It will be interesting to see how the Carnegie experimental plant holds up to the monster swell that is currently pounding the WA coast and making a lot of surfers very happy. Click here to read about the big swell that has WA surfers excited.
Meanwhile, here are a couple of articles about ocean-going craft that use the up-and-down motion created by the waves to generate forward motion of the vessel.
Disclosure: I own shares in Carnegie Wave Energy mostly as a way to support their research and development but also in the hope that eventually their technology may prove to be a viable business venture.
The Rest of Last Week’s Newsletter
About half of last week’s Newsletter did not appear in the email we sent out to subscribers (although it does appear here on the website). So, for those who didn’t see it, the rest of this week’s is a repeat of the rest of last week’s.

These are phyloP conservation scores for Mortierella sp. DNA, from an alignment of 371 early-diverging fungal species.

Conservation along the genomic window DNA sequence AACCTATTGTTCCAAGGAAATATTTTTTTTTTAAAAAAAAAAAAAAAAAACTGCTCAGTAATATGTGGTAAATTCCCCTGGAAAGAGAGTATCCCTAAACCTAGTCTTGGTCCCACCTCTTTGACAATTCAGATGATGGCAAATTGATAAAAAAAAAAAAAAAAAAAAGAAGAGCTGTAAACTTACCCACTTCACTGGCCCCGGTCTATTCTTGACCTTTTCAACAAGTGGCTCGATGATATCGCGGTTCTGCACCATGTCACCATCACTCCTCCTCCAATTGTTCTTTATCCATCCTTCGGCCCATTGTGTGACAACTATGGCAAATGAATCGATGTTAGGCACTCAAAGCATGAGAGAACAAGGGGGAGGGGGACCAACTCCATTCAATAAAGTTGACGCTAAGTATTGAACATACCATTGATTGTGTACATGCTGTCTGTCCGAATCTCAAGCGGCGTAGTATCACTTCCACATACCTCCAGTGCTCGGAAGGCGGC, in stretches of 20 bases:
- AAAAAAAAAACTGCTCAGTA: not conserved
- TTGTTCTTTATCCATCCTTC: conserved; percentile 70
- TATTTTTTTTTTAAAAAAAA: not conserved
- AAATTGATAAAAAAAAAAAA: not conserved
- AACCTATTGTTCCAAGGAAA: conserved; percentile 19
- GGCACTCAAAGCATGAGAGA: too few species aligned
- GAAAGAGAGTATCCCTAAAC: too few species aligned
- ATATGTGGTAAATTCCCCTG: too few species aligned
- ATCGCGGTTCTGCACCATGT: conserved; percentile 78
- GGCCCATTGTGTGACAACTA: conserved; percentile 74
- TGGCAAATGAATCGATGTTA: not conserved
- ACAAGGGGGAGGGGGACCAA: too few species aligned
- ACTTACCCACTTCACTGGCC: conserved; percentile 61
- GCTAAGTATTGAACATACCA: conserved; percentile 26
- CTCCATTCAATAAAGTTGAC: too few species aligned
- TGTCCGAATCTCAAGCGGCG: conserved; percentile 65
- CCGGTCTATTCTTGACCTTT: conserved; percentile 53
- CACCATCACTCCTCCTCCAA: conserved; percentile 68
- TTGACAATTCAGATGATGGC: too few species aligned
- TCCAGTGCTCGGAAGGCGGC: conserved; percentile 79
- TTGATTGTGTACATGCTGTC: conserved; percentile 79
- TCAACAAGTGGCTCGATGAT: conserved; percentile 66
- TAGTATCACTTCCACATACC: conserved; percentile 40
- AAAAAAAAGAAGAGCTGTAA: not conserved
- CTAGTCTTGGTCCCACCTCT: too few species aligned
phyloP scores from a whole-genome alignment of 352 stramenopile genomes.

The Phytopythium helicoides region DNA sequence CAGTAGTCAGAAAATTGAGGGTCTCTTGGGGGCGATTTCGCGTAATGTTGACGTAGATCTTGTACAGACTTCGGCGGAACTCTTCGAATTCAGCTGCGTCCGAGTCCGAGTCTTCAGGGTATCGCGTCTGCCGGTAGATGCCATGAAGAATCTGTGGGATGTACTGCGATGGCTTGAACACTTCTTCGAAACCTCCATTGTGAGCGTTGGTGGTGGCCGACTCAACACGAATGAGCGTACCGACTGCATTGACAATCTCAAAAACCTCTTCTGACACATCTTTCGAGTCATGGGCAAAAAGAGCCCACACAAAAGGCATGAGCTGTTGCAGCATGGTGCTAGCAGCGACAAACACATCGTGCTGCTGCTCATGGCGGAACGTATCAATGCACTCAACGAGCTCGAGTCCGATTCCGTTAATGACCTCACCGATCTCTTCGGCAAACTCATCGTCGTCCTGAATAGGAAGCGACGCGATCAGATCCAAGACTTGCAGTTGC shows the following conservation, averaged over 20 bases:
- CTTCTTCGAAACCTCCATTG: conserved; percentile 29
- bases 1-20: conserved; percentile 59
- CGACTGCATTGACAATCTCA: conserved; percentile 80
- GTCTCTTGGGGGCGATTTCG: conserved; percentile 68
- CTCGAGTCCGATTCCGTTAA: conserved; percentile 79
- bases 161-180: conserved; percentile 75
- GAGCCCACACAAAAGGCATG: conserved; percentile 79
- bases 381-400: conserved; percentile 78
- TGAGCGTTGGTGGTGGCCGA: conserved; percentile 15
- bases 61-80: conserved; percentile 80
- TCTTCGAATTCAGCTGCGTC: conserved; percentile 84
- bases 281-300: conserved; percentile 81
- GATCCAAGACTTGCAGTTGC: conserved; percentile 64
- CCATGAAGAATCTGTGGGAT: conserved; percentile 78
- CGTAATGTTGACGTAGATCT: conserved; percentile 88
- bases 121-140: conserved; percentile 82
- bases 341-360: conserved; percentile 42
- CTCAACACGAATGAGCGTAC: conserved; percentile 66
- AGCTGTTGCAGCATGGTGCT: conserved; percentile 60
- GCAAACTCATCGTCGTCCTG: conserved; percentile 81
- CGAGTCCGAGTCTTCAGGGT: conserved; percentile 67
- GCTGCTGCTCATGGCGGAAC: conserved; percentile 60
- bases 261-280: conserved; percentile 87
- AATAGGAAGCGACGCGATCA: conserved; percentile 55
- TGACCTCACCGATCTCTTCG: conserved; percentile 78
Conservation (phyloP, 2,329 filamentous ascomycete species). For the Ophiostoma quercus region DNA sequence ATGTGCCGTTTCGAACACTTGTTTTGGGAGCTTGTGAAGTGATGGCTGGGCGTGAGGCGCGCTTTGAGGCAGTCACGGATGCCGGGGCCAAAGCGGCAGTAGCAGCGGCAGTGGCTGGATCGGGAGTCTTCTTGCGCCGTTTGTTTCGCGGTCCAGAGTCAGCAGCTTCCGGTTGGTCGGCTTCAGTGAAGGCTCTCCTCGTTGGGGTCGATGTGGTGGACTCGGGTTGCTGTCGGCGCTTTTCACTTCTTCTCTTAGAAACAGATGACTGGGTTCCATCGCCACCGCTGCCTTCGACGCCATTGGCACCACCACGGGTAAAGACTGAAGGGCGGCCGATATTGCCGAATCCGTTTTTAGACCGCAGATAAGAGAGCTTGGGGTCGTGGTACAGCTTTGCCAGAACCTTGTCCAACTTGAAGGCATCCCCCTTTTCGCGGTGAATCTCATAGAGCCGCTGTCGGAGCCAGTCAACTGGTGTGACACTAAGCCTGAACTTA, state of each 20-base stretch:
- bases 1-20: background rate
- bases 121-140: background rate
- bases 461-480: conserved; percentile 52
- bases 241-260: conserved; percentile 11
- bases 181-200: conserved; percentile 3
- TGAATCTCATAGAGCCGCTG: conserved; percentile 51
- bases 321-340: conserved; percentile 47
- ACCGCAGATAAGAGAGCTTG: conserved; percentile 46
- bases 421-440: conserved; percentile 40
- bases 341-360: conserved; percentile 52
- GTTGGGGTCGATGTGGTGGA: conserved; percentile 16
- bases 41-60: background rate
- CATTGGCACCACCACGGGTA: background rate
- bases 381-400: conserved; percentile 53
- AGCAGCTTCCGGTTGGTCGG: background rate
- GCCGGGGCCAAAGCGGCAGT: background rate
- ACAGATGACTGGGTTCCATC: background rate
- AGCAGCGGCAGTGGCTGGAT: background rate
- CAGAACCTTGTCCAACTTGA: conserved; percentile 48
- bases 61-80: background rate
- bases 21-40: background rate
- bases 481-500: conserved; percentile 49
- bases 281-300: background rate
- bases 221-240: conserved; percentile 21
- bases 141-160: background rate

The Pope Acknowledges Climate Change but Ignores Population
In an action that will no doubt see him excommunicated from Tony Abbott’s Christmas Card List, Pope Francis has come out strongly in support of action to curb climate change. As noted in this report from ABC News, the Pope’s call for ‘decisive action’ has been hailed by supporters as ‘a potential game-changer in the debate over what causes global warming and how to reverse it.’
Unfortunately, like the rest of the world’s leaders, the Pope has shied away from any discussion of how population growth might be contributing to environmental destruction. Instead he lays the blame at the feet of inequality and over-consumption. Certainly if we are to seriously tackle climate change we have to deal with those glaring issues but surely we also have to acknowledge what this article from The Guardian calls the ‘two whopping Elephants in the Basilica‘ those being the status of women in the world and the growth of population. As long as we are being led by economists and religious leaders who believe that the survival of their institutions depends on growth in population we are all in trouble. When was the last time you heard a politician or a preacher say that we need to have fewer people on the planet? I’m guessing never.